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Is a copywriter the professional fool?

Fool in harlequin costume
Any fool could do that

‘Every leader needs a fool’, said Manfred Kets de Vries, the 78 year old INSEAD management professor who has made a career of applying psychiatric insight to management. Why? Because the fool solves what Kets de Vries describes as leadership’s most difficult problem:

‘As soon as you become a leader, you are surrounded by liars. People tell you what you want to hear… You get into this echo chamber.’

Copywriters deal in truth, partly out of principle. But mainly out of necessity. If the message doesn’t ring true the audience won't buy it, no matter how we write it. So we spend a lot of time digging out the essential messages from any abstract phrasing that obscures them. We're looking for the stuff that the audience can identify with.

This often means, in the most unchallenging way possible, asking awkward questions. Things like:

‘What does that mean?’
‘Why do you believe that?’
‘Why did you do it that way?’
‘Why’s that important?’
‘But what about… ‘

This, along with providing comic entertainment through ironic jibes and wordplay, is the role of the fool in Renaissance drama. To probe, to challenge, to play devil’s advocate. To act dumb so the complicated can be made simple, and assumptions are revealed and justified. In Kets de Vries’ words, the fool has to ‘tell you you’re full of shit, on a regular basis’. Us copywriters don’t go quite that far when sitting opposite our CEO and marketing director clients. But scepticism is useful.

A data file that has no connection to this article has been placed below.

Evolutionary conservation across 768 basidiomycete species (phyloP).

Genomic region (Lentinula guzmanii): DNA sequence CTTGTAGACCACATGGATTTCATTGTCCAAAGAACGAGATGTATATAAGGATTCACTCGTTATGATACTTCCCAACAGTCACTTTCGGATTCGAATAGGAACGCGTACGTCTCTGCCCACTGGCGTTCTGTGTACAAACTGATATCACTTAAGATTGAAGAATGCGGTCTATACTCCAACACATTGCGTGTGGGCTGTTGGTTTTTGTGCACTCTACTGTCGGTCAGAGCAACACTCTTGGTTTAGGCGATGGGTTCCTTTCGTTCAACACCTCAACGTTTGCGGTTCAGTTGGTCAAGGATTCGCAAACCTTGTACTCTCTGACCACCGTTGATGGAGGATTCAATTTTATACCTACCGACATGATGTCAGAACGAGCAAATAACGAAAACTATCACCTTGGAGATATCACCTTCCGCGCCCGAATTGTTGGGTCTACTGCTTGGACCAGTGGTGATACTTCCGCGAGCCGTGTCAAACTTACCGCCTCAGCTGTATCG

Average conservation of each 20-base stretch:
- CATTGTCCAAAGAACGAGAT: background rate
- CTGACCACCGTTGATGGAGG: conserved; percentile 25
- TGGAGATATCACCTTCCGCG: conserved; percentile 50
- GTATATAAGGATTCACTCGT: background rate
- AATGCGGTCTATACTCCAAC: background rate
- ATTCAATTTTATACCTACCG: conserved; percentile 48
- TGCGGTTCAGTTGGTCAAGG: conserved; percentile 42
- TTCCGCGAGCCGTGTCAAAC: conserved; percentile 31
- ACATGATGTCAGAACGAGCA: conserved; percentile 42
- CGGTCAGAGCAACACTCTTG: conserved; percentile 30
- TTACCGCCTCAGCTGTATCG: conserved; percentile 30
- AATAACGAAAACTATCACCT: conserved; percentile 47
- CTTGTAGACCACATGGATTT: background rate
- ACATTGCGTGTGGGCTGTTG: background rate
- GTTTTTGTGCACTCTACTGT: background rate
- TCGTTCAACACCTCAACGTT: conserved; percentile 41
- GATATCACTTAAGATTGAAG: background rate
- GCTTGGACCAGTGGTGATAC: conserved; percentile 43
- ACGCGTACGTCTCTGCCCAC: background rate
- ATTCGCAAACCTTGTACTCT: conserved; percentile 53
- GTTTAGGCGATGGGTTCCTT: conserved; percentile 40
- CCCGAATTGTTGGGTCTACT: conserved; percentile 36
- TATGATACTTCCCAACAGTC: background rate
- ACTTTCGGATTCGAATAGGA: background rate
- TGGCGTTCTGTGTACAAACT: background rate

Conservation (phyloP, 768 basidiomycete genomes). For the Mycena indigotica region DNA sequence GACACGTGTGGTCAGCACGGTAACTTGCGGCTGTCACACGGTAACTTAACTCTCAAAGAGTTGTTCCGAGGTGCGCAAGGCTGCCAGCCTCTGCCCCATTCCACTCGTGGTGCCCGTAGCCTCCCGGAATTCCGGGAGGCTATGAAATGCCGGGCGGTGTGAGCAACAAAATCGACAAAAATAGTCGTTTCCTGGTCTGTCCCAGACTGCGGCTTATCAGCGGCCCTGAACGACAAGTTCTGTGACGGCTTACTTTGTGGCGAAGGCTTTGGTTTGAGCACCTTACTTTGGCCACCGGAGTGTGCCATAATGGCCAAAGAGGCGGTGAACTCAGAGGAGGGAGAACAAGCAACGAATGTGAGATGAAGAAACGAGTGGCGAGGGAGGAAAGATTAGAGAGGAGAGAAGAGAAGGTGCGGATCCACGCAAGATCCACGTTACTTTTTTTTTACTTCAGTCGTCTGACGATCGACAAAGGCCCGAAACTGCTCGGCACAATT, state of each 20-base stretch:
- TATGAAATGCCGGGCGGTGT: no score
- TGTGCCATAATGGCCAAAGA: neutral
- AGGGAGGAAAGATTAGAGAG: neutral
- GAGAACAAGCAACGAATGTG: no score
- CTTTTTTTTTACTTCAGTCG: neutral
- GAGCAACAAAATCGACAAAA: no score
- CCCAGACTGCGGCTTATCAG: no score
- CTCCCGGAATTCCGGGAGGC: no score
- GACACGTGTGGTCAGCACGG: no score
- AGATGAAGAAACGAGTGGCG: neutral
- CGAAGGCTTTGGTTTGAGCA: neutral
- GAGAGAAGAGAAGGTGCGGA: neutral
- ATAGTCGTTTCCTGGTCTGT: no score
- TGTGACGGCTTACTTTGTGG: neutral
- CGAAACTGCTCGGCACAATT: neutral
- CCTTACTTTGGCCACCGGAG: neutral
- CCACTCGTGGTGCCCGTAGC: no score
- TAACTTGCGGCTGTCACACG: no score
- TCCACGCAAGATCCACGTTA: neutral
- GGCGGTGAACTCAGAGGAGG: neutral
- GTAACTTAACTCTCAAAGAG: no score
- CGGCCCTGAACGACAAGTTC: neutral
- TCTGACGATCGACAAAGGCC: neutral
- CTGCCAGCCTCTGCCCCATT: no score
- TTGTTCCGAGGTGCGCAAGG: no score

A recent example. We were asked to edit the Diversity and Inclusion report for a FTSE 100 company. Normal, well-meaning messages. They were doing many commendable things. A bit of HR speak to unpack. All good. Except for one omission: age discrimination. It wasn’t mentioned at all. No targets. No measurement. No data. Nothing.

Often, the copywriter-fool has to point out when something sounds vague or unconvincing. We represent the alert reader, critically scrutinising the text for what we used to call on my English degree, 'truth value'. (We were studying the evasive language used by defendants in the Watergate trials.)

Obscurity is a warning sign. It often reveals lack of substance. An overload of good intentions and little action, perhaps. Contradictory actions that haven't been resolved. Problems that haven't been dealt with.

‘The great enemy of clear language is insincerity’, wrote George Orwell. ‘When there is a gap between one’s real and one’s declared aims, one turns as it were instinctively to long words and exhausted idioms, like a cuttlefish squirting out ink.’

This is too harsh an accusation for accurately describing most corporate communicators. Most believe what they say to be right and true. Most have evidence to back it up. Usually, they’re grateful to the copywriter-fool for flagging up any vagueness, omission, confusion, contradiction or just an overflow of meaningless positivity or management-speak abstractions that are obscuring their message.

So, if you want to keep it simple, say it like it is, and bring people round to your way of thinking. Don’t hire someone who’ll agree with everything you say, hire a copywriter-fool. They'll ask you lots of really stupid questions but the answers you give will make your messages strong and clear.

Sources and other useful blogs:


Barnaby Benson


Date posted: 11/05/2021


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